PLANS to transform a Midlothian former mining village with funding from the Borders Railway investment could create more than 440 jobs and add £20million to the community’s value, it has been revealed, as the community faces devastating cuts to services.
The village of Newtongrange could see almost 600 new homes added, along with new business and retain the creation of a ‘town centre’ as part of its expansion.
However, a report outlining the benefits of two masterplans, created to take advantage of investment linked to the railway, will be presented to Midlothian Council tomorrow, alongside a budget proposal which would see public services in the community close.
Councillors will be asked to approve plans to shut the village’s leisure centre and library as part of a string of cutbacks outlined by officers as the local authority tries to claw back a £7.4million shortfall in its budget for the coming financial year.
Protesters are expected to gather outside the council’s headquarters in Dalkeith today as they meet to decide the fate of a wide range of local services.
They have proposed a swathe of cuts, including abolishing musical instrumental tuition in schools altogether, closing schools, libraries and sports centres, and axing all of the county’s 52 school patrol wardens.
Colin Beattie, MSP for Midlothian North, accused the council leader of creating “fear and alarm” and dismissed his claims the cuts were caused by a shortfall on Scottish Government funding as “risible”.
And Christine Grahame, MSP for Midlothian South, which covers Newtongrange, said she was dismayed by the “swingeing cuts” being imposed by the Labour-led administration.
Ms Grahame, SNP, said: “I understand why [council leader Councillor Derek Milligan] tries to pass the blame but the reality is that Midlothian Council under his leadership has failed the people of Midlothian – since 2017 there have been huge overspends.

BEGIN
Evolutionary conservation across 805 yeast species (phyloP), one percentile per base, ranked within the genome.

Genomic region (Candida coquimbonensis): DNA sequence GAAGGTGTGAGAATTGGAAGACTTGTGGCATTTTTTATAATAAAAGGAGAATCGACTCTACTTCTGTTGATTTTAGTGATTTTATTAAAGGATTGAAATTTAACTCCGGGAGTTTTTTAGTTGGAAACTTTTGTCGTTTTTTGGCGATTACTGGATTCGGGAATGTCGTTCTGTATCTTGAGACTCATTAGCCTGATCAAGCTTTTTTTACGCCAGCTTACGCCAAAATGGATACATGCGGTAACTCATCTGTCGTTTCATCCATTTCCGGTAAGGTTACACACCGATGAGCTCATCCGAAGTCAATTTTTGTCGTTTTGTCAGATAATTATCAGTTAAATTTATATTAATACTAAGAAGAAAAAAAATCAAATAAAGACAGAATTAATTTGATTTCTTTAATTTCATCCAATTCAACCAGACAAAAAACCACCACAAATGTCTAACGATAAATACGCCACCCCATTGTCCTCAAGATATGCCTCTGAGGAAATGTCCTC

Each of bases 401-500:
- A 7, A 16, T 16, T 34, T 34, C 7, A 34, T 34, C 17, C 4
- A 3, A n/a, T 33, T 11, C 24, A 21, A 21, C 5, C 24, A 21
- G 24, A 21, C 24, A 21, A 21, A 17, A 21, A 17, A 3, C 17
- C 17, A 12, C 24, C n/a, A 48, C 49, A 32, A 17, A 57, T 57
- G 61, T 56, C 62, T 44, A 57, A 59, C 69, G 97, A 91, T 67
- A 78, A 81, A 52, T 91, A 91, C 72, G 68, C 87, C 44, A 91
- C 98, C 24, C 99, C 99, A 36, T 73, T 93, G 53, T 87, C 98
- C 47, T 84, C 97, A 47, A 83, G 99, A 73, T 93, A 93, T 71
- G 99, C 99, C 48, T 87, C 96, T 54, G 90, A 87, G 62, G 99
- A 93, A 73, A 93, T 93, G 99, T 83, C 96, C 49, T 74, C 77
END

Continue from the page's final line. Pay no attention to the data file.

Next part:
“We cannot allow a growing Midlothian to become bereft of all its community resources and I will fight to keep libraries, community centres open, as will my SNP councillor colleagues.”
The update report on the Border Railway Group’s investment plans outlines the benefits on offer to Newtongrange from two masterplans which are described as well under way.
They are for the Stobhill and Lady Victoria Business Centre site and a Newtongrange Town Centre and could bring a mixture of just under 600 mixed tenure housing units, commercial, business and industrial space and additional community space.
The report said: “An independent estimate of the economic impact of the development of the Midlothian masterplans was carried out, and concluded the masterplans could deliver up to £20.2 million Gross Value Added (GVA) and 447 jobs in Midlothian.”
In addition, there are plans to develop the former Newtongrange station building, which lies adjacent to a new building created for the railway, into a café, community building with a wide range of services from a learning centre to IT suites and meeting spaces with funding of £934,000 received.